Image courtesy Ran Luo
College of Environmental Design alumnus Sben Korsh (M.S. Arch '16) was awarded the Emerging Curator Fellowship by the Canadian Centre for Architecture (CCA) in Montréal, Quebec. Korsh, who is currently pursuing his Master of Philosophy at the University of Hong Kong (HKU), will jointly hold the fellowship with his colleague at the University of Hong Kong, Maxime Decaudin, who is also a doctoral candidate at the Sorbonne University in Paris. Their appointment marks the first time the fellowship has been given to two people collaboratively.
Their project, titled “Natural Markets: Financial Architecture in the Capitalocene,” will “examine contemporary landscaping of financial districts as a means to better understand the intersection between climate change and global finance.” Over the course of the 2018-2019 year, Korsh and Decaudin plan to hold several residencies at the Canadian institution, and host a series of walking tours in both London's Canary Wharf and Hong Kong's Central District. “Entangled by histories of empire stretching from the early stages of industrial capitalism up to the present day, this project explores how seemingly mundane design features—like parks, plantings, and land works—reveal new frameworks to understand the inner workings of global financial markets and their wider planetary impact,” Korsh and Decaudin write.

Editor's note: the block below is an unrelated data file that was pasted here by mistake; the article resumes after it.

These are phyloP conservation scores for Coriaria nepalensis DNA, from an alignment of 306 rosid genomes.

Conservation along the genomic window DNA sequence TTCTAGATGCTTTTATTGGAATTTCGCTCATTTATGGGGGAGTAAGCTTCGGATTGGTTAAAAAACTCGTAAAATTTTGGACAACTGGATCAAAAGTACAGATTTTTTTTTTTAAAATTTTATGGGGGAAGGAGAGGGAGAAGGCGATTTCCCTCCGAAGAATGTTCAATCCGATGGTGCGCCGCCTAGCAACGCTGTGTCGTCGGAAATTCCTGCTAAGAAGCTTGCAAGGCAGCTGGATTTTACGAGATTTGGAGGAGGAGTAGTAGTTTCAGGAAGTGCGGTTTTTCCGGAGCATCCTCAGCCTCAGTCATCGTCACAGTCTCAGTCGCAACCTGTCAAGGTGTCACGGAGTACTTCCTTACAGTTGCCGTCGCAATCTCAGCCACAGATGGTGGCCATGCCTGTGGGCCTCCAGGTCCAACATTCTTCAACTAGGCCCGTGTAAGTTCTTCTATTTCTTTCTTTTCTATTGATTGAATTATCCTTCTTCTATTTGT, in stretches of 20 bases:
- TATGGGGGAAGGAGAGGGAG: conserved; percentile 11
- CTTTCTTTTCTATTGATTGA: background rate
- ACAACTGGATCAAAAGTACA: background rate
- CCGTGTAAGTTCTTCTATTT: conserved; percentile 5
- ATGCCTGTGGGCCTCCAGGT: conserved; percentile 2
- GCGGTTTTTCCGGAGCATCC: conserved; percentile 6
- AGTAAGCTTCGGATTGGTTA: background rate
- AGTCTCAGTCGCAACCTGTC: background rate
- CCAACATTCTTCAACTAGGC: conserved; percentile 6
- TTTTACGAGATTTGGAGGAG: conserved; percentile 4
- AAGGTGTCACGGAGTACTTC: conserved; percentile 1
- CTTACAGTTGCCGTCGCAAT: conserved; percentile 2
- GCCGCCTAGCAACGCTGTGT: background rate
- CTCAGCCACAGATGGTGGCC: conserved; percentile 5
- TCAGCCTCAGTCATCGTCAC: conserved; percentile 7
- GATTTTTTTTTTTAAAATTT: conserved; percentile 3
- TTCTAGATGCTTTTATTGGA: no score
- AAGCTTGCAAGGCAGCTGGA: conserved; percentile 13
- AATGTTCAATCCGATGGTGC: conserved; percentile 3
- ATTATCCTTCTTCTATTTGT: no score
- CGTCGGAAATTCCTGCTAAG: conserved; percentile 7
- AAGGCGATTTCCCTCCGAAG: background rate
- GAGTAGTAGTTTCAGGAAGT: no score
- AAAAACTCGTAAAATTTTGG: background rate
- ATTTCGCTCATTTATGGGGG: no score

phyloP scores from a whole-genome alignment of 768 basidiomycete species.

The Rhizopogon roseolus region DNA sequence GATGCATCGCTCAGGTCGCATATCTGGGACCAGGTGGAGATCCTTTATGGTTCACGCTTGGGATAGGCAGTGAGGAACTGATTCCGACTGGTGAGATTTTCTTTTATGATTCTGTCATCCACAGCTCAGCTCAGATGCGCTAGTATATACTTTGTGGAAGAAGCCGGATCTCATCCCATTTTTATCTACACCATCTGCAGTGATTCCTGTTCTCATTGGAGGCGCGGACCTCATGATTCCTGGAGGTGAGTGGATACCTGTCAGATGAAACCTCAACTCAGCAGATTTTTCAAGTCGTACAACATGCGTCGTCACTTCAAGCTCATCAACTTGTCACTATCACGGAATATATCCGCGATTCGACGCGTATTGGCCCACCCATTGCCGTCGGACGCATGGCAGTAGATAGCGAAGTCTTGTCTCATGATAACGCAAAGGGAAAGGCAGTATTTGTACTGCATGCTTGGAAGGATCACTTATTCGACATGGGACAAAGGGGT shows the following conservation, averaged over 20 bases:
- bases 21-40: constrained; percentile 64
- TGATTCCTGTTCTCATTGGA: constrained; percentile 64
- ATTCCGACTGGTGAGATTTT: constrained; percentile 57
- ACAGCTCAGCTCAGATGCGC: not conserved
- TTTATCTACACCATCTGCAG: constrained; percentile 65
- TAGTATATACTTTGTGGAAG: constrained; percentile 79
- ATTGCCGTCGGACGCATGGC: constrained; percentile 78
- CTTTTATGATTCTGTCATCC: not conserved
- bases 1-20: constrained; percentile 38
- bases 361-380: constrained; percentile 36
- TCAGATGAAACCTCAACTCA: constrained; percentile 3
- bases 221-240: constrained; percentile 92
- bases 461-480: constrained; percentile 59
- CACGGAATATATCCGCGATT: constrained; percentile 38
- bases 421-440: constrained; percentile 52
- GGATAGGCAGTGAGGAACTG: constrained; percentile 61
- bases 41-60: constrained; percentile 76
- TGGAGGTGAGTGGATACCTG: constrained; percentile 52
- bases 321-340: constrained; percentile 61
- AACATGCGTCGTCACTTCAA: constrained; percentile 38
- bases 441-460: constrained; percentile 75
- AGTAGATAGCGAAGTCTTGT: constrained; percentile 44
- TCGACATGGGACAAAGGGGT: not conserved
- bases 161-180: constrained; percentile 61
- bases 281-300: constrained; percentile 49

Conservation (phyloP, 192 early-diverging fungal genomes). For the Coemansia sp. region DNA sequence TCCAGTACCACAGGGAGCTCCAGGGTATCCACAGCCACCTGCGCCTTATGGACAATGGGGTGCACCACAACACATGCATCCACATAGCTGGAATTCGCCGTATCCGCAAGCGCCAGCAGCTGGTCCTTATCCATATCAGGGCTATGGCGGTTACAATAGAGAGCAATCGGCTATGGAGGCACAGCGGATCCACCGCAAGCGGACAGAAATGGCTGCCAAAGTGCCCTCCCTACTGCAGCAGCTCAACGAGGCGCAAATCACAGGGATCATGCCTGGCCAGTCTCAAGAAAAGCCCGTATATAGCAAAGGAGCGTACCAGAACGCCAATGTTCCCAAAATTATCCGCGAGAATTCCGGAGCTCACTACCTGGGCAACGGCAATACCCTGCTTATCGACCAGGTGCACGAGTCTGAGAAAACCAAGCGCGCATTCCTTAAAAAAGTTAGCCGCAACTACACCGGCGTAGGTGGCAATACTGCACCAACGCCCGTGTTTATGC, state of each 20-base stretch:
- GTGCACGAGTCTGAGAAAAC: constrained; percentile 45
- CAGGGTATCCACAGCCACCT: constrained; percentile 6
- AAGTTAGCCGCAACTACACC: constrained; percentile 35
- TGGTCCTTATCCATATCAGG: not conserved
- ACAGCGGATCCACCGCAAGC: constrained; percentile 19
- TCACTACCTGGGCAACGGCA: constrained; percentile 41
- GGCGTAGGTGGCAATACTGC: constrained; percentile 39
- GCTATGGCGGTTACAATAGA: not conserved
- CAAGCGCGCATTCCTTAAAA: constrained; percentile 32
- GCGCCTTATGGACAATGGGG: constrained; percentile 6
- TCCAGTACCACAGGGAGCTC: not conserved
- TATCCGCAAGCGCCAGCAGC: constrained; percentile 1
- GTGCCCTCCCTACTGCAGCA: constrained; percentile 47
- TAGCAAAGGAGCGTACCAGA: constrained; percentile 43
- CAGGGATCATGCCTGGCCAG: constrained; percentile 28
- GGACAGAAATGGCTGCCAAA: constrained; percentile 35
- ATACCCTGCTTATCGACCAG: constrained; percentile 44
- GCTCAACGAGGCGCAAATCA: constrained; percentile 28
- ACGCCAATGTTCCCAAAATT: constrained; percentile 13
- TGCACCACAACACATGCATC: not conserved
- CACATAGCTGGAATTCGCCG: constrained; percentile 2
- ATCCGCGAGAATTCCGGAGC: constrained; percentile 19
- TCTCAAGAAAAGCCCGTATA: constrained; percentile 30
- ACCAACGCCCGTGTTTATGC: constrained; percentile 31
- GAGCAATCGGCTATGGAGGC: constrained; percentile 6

“The idea is to host a kind of 'live exhibition,'” Korsh explains, “with us as co-curators seeking to organise a conversation outside of the gallery and out in the streets. We'll feature objects about these financial districts that come from CCA's collection, and invite contributions from experts across architecture, finance, and environmental science.”
“I became interested in financial spaces especially through writing my M.S. thesis at UC Berkeley, which looked at the corporate and urban history of the Transamerica Pyramid,” Korsh says. “While popular architecture discourse tends to view skyscrapers as almost caricatures of capitalism, I found that there’s actually a lot happening within these points in the skyline: They're essentially massive sites of elite corporate workspace, and looking at them historically can tell us a lot about how the city's economy functions and changes. I was staying in London during the summer I typed up that thesis, and found myself exploring Canary Wharf a lot, often just to people watch the huge number of financial workers.”
“My collaborator Max, while a trained architect, has been working and teaching in HKU's landscape program for the past five years,” Korsh says. “Since coming to HKU, [we] have been frequent interlocutors, and the project has come out of our overlapping interests of finance and landscape.”
Korsh first visited Hong Kong with Berkeley's Global Urban Humanities' Art + Village + City research studio. He explains “I went a few days earlier to explore the city, especially the financial district, which I wrote a seminar paper on as an undergrad.” Fast forward three years, and Korsh is now an M.Phil candidate at the University of Hong Kong, writing a thesis on the architectural history of the Hong Kong Stock Exchange, under the supervision of CED alumna Cecilia L. Chu (Ph.D. Architecture '12).